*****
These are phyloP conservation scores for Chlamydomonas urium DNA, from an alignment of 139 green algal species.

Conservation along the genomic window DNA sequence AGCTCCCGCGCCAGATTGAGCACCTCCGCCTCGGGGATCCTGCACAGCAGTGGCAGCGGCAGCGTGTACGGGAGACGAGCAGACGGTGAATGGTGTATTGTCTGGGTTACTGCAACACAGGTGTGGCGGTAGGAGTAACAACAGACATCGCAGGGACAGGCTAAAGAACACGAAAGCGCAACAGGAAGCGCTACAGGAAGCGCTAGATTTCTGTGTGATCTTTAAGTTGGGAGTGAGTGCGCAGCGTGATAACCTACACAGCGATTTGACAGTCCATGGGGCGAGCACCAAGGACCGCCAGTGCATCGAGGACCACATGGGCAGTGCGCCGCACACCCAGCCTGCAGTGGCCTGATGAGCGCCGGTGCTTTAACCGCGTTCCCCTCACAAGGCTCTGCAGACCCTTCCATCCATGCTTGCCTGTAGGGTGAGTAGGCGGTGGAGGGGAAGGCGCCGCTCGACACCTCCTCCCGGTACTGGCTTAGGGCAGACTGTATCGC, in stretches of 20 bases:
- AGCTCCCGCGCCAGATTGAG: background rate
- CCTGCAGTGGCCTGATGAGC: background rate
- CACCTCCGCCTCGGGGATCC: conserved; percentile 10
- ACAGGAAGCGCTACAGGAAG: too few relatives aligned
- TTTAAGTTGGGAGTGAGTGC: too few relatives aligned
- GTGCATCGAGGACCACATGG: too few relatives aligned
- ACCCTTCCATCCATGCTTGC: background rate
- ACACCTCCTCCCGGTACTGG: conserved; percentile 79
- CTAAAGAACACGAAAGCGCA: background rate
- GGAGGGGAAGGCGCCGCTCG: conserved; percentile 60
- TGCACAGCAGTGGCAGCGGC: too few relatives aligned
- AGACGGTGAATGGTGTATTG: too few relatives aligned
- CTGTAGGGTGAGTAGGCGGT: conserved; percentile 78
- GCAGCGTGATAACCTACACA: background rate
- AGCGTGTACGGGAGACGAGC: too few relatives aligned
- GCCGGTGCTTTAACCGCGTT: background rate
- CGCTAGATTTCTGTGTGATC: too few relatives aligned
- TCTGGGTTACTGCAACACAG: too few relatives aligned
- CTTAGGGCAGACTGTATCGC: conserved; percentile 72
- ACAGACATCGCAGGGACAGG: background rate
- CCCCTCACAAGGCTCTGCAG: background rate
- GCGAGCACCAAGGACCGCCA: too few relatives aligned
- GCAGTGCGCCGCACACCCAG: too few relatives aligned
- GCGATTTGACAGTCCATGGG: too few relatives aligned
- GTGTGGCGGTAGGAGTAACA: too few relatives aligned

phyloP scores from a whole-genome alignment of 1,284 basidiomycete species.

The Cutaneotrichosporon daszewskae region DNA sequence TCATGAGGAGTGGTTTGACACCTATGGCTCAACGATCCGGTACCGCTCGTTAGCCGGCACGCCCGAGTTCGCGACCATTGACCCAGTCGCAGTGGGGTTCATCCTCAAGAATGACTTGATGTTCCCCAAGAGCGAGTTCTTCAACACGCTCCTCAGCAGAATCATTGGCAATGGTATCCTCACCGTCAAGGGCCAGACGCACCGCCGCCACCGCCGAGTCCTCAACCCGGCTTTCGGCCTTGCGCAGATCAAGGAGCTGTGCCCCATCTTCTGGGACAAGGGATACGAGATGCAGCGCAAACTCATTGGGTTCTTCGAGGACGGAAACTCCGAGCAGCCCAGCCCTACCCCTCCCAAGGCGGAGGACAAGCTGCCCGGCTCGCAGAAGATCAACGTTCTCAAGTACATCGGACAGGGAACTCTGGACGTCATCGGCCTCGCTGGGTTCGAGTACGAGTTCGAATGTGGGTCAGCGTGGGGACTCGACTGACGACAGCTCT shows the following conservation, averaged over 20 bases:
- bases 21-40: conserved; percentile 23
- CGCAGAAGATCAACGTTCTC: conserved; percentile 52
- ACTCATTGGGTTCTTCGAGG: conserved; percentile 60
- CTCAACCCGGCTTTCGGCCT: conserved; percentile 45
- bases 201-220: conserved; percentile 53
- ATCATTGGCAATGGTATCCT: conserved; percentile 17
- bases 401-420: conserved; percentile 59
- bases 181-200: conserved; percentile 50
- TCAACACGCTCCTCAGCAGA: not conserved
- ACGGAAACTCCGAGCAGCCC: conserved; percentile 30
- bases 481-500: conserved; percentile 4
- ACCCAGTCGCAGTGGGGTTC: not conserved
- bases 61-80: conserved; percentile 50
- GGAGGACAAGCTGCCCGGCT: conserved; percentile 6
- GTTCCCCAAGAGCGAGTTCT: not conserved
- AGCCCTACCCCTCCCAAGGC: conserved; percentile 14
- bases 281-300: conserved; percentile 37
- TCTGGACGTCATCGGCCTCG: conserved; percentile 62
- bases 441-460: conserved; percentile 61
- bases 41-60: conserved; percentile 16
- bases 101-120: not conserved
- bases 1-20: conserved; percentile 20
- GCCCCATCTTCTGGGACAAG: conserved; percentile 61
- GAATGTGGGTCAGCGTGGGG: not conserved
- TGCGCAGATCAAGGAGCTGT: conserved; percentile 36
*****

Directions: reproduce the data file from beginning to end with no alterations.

These are phyloP conservation scores for Chlamydomonas urium DNA, from an alignment of 139 green algal species.

Conservation along the genomic window DNA sequence AGCTCCCGCGCCAGATTGAGCACCTCCGCCTCGGGGATCCTGCACAGCAGTGGCAGCGGCAGCGTGTACGGGAGACGAGCAGACGGTGAATGGTGTATTGTCTGGGTTACTGCAACACAGGTGTGGCGGTAGGAGTAACAACAGACATCGCAGGGACAGGCTAAAGAACACGAAAGCGCAACAGGAAGCGCTACAGGAAGCGCTAGATTTCTGTGTGATCTTTAAGTTGGGAGTGAGTGCGCAGCGTGATAACCTACACAGCGATTTGACAGTCCATGGGGCGAGCACCAAGGACCGCCAGTGCATCGAGGACCACATGGGCAGTGCGCCGCACACCCAGCCTGCAGTGGCCTGATGAGCGCCGGTGCTTTAACCGCGTTCCCCTCACAAGGCTCTGCAGACCCTTCCATCCATGCTTGCCTGTAGGGTGAGTAGGCGGTGGAGGGGAAGGCGCCGCTCGACACCTCCTCCCGGTACTGGCTTAGGGCAGACTGTATCGC, in stretches of 20 bases:
- AGCTCCCGCGCCAGATTGAG: background rate
- CCTGCAGTGGCCTGATGAGC: background rate
- CACCTCCGCCTCGGGGATCC: conserved; percentile 10
- ACAGGAAGCGCTACAGGAAG: too few relatives aligned
- TTTAAGTTGGGAGTGAGTGC: too few relatives aligned
- GTGCATCGAGGACCACATGG: too few relatives aligned
- ACCCTTCCATCCATGCTTGC: background rate
- ACACCTCCTCCCGGTACTGG: conserved; percentile 79
- CTAAAGAACACGAAAGCGCA: background rate
- GGAGGGGAAGGCGCCGCTCG: conserved; percentile 60
- TGCACAGCAGTGGCAGCGGC: too few relatives aligned
- AGACGGTGAATGGTGTATTG: too few relatives aligned
- CTGTAGGGTGAGTAGGCGGT: conserved; percentile 78
- GCAGCGTGATAACCTACACA: background rate
- AGCGTGTACGGGAGACGAGC: too few relatives aligned
- GCCGGTGCTTTAACCGCGTT: background rate
- CGCTAGATTTCTGTGTGATC: too few relatives aligned
- TCTGGGTTACTGCAACACAG: too few relatives aligned
- CTTAGGGCAGACTGTATCGC: conserved; percentile 72
- ACAGACATCGCAGGGACAGG: background rate
- CCCCTCACAAGGCTCTGCAG: background rate
- GCGAGCACCAAGGACCGCCA: too few relatives aligned
- GCAGTGCGCCGCACACCCAG: too few relatives aligned
- GCGATTTGACAGTCCATGGG: too few relatives aligned
- GTGTGGCGGTAGGAGTAACA: too few relatives aligned

phyloP scores from a whole-genome alignment of 1,284 basidiomycete species.

The Cutaneotrichosporon daszewskae region DNA sequence TCATGAGGAGTGGTTTGACACCTATGGCTCAACGATCCGGTACCGCTCGTTAGCCGGCACGCCCGAGTTCGCGACCATTGACCCAGTCGCAGTGGGGTTCATCCTCAAGAATGACTTGATGTTCCCCAAGAGCGAGTTCTTCAACACGCTCCTCAGCAGAATCATTGGCAATGGTATCCTCACCGTCAAGGGCCAGACGCACCGCCGCCACCGCCGAGTCCTCAACCCGGCTTTCGGCCTTGCGCAGATCAAGGAGCTGTGCCCCATCTTCTGGGACAAGGGATACGAGATGCAGCGCAAACTCATTGGGTTCTTCGAGGACGGAAACTCCGAGCAGCCCAGCCCTACCCCTCCCAAGGCGGAGGACAAGCTGCCCGGCTCGCAGAAGATCAACGTTCTCAAGTACATCGGACAGGGAACTCTGGACGTCATCGGCCTCGCTGGGTTCGAGTACGAGTTCGAATGTGGGTCAGCGTGGGGACTCGACTGACGACAGCTCT shows the following conservation, averaged over 20 bases:
- bases 21-40: conserved; percentile 23
- CGCAGAAGATCAACGTTCTC: conserved; percentile 52
- ACTCATTGGGTTCTTCGAGG: conserved; percentile 60
- CTCAACCCGGCTTTCGGCCT: conserved; percentile 45
- bases 201-220: conserved; percentile 53
- ATCATTGGCAATGGTATCCT: conserved; percentile 17
- bases 401-420: conserved; percentile 59
- bases 181-200: conserved; percentile 50
- TCAACACGCTCCTCAGCAGA: not conserved
- ACGGAAACTCCGAGCAGCCC: conserved; percentile 30
- bases 481-500: conserved; percentile 4
- ACCCAGTCGCAGTGGGGTTC: not conserved
- bases 61-80: conserved; percentile 50
- GGAGGACAAGCTGCCCGGCT: conserved; percentile 6
- GTTCCCCAAGAGCGAGTTCT: not conserved
- AGCCCTACCCCTCCCAAGGC: conserved; percentile 14
- bases 281-300: conserved; percentile 37
- TCTGGACGTCATCGGCCTCG: conserved; percentile 62
- bases 441-460: conserved; percentile 61
- bases 41-60: conserved; percentile 16
- bases 101-120: not conserved
- bases 1-20: conserved; percentile 20
- GCCCCATCTTCTGGGACAAG: conserved; percentile 61
- GAATGTGGGTCAGCGTGGGG: not conserved
- TGCGCAGATCAAGGAGCTGT: conserved; percentile 36